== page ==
The once viciously self-serving soldier now expertly issued commands to his soldiers who had abandoned their earlier cause of shaking down the unsuspecting. Their previous look of lazy subterfuge and implicit equivocation had vanished: these were the soldiers I had heard about: the soldiers who fought against the Garlean invasion and died for Eorzean sovereignty. The four of them mounted their bristling chocobos. The avian mounts tensed at the oncoming perennial struggle between beastman and Eorzean. They stiffened their legs and ruffled their mustard yellow feathers slightly shaking their Ul’dahn armor, and cawing in harmony with one another. The soldiers grouped together in-between the carriage and the beastmen: one with a halberd of much greater quality to match the Amalj’aan leader; one trained in the Ala Migo art of the pugilist armed with steel spiked gauntlets, reinforced on every potential point of contact between her and her foe; and two armed with large war axes requiring two hands to weild. They were out numbed two to three but the disciplined cultivation of careless self-sacrifice was not within their purview.


Chapter One: Alterity’s Altercation (II)

Part Two

“Well, Rok,” he scathingly said, tapping the tip of his bronze spear on the rounded edge, polished with the steps of many peoples and through a many weathers. He tapped, tapped, tapped, methodically counting out the seconds, letting his innocuous threat settle with Rok. The sun tanned soldier, with a defined jaw and a aquiline nose, grinned wide as if he grinned from horizon to horizon, white rectangular prisms locking out the world like a jailor’s cells. Rok felt stymied, abashed, and naked, as if this soldier with his threat — if not in word then in meaning — had stripped the leather trappings he worn and laid his body bare beneath the baking sun.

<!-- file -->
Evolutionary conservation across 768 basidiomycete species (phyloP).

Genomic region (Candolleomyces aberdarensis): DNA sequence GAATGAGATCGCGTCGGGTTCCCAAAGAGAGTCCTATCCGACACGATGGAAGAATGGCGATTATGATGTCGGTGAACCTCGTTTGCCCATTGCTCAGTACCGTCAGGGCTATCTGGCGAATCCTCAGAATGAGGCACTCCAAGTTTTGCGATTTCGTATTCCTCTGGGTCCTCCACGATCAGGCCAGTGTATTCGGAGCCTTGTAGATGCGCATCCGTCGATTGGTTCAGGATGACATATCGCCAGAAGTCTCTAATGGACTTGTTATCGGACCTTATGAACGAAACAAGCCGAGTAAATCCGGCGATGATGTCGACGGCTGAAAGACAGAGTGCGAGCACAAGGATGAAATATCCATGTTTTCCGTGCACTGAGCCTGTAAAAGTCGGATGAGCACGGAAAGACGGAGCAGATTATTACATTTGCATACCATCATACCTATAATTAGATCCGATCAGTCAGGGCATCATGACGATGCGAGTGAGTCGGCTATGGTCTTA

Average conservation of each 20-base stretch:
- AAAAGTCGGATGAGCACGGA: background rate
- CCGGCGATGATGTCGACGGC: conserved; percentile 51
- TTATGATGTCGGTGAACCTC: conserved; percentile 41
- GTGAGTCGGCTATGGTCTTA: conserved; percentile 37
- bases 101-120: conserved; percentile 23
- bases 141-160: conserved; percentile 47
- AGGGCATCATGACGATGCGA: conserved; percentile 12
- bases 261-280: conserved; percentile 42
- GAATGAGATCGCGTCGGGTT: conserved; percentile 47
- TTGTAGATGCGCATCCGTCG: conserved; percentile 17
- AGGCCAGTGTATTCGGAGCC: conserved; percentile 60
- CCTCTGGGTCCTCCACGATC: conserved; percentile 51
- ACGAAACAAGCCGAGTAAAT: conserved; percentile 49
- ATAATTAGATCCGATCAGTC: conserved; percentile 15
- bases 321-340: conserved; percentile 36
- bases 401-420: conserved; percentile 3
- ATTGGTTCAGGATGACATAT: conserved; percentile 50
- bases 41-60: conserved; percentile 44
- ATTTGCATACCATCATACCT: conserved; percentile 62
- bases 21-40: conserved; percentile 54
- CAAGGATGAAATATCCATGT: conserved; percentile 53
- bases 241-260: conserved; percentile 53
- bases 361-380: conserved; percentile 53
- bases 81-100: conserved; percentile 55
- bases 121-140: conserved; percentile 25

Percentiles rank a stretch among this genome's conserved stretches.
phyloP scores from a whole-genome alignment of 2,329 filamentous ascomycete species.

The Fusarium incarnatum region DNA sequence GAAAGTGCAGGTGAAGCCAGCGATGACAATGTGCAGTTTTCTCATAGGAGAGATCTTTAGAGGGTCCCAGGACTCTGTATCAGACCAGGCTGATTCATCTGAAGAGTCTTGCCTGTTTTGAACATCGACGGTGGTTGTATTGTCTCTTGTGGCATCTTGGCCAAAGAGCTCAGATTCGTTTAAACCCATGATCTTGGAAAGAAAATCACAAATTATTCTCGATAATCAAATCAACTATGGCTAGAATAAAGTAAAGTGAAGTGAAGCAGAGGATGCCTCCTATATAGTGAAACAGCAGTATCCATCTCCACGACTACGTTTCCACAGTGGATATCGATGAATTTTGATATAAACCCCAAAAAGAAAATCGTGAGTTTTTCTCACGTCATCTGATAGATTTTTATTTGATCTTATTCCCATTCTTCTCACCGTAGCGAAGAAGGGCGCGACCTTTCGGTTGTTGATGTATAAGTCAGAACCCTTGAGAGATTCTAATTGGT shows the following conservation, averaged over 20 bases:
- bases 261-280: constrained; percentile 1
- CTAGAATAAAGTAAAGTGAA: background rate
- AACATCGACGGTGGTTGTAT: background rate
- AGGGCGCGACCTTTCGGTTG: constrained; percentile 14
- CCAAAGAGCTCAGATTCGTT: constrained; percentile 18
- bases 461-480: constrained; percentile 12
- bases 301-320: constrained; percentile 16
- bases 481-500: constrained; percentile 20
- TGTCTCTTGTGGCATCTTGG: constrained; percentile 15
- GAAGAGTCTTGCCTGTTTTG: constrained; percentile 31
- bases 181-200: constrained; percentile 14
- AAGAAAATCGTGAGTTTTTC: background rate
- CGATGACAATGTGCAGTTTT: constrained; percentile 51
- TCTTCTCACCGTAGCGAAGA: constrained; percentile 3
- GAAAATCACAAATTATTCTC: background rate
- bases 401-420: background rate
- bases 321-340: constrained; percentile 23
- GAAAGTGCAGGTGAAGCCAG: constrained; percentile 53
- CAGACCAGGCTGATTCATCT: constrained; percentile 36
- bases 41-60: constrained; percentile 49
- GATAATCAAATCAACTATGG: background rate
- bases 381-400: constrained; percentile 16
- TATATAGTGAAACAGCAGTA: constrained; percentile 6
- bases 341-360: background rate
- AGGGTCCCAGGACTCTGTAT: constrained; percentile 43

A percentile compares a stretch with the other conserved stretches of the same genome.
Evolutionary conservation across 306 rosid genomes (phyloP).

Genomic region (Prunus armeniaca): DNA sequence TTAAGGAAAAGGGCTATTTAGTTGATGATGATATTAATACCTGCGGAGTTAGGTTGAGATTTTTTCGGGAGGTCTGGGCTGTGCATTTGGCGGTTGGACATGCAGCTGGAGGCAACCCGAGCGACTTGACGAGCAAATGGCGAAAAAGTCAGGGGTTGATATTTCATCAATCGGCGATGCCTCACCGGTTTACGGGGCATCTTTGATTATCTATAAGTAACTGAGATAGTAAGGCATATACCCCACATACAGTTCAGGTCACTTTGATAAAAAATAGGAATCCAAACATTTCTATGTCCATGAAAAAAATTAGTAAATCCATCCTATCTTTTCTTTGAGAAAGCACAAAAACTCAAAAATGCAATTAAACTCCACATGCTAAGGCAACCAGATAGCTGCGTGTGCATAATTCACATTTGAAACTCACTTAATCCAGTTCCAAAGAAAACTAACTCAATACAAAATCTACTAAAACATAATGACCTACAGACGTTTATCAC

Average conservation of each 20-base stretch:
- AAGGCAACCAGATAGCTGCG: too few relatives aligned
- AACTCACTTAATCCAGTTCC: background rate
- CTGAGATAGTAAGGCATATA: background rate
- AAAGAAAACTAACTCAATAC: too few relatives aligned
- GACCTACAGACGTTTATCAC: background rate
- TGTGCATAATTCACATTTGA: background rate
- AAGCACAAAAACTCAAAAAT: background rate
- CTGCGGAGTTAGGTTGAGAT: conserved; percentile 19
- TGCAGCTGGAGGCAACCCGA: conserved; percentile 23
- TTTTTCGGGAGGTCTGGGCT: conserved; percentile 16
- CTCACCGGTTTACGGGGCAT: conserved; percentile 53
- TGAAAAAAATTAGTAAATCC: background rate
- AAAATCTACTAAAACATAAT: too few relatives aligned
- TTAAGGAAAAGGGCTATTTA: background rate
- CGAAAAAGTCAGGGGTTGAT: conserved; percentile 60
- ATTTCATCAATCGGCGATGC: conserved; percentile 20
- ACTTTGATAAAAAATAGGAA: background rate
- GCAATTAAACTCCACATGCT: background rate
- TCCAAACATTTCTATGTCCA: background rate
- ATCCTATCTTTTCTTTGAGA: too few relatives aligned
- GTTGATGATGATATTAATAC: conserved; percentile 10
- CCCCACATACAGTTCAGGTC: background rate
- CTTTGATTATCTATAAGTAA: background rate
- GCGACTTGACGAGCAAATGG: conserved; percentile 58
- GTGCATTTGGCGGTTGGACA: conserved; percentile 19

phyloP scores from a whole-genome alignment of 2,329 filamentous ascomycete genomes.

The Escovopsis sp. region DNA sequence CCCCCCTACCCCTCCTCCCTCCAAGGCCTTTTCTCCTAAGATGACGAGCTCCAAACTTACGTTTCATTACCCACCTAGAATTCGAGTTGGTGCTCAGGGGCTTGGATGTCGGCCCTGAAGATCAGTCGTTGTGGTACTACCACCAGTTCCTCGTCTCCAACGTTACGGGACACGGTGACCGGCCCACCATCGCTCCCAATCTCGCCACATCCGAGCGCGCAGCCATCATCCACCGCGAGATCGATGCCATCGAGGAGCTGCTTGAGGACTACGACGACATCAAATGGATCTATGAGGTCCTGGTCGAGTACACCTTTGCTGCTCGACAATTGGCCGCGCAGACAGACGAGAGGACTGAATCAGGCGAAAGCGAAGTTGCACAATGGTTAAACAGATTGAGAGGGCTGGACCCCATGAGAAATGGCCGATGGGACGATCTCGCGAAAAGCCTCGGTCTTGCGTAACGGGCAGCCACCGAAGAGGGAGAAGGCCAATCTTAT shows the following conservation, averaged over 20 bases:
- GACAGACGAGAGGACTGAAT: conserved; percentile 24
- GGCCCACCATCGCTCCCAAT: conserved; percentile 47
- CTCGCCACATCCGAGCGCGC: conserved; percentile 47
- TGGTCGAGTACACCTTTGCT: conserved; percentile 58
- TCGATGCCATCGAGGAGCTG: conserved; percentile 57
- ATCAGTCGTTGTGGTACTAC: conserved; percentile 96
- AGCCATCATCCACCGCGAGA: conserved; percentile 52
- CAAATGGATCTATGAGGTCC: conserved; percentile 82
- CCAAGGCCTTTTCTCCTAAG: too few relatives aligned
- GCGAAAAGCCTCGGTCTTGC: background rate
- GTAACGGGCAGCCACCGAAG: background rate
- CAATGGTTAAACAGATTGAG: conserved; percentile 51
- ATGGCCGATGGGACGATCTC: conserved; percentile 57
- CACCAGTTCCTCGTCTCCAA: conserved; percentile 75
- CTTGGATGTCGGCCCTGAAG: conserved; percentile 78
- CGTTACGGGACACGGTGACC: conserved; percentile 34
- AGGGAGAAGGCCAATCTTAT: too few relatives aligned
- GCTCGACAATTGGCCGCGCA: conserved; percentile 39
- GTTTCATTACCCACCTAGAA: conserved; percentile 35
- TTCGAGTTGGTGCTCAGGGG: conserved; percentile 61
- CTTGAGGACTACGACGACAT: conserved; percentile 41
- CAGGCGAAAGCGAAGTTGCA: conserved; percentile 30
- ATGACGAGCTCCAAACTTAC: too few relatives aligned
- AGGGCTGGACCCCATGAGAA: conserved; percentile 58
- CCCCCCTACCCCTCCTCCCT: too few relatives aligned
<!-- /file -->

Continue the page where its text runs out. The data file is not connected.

He continued, “Miqo’te, meek, you seem to me,” he said me with a drawl, “to be illegally entering Ul’dah.” I thrust my eyebrows up, my mouth hanging slightly agape and tremulously gesticulated fishing for some answer not coming. “Have you papers, meek?” He asked with a widening sneer closing in the white prison his teeth provided.

I, again, was at a loss. I had went from high hopes for the soldiers who approached us to puzzlement over their behavior; and from puzzlement over their actions to a paralytic fear, stultifying and abject. The soldier held my gaze more with his sneer than with his eyes. He still rested the tip of his spear at the lip of the carriage, now sliding it along the point, now absently sliding back along the traced path. I felt the hot wind across my face and across the beads of sweat  on my brow. It was dry and heavy, carrying no sound along its long travel. The cacti, some towering over Roegadyn, others a height of Lalafel, resolutely stood and dotted the landscape, their shades of green varying among where the sun hit them, casting their shadows criss-crossed up and down the desert. My nerves echoed dully along my catatonic spine. I had never known what it meant to have power, but I now knew what it meant to have none.

I answered as precisely as I could. My agitated nerves infused my words with a tremor. “I have only my journals.” He spat on the deep yellow ground and turned back to me while his saliva was soaked into the ground. “Need papers,” he said, putting some sort of dried native plant into his cheek and moving it into position, “permission to enter,” he added after it was apparent I still had yet to completely swallow the meaning behind his words, using his hands in a crude shoveling motion as if he only needed to insultingly coerce the meaning of his easy words in. Then he spat onto the ground, but this time he rolled the black saliva like molasses through and around his immaculate white teeth; then he spat the mucus black slime onto the floor boards in front of my feet and grinned into the weary eyes, weary from undeserved fright. He chewed the cud from one cheek to the other and spat another abysmal lob, this time at the sand where a isolate dung-beetle was crawling.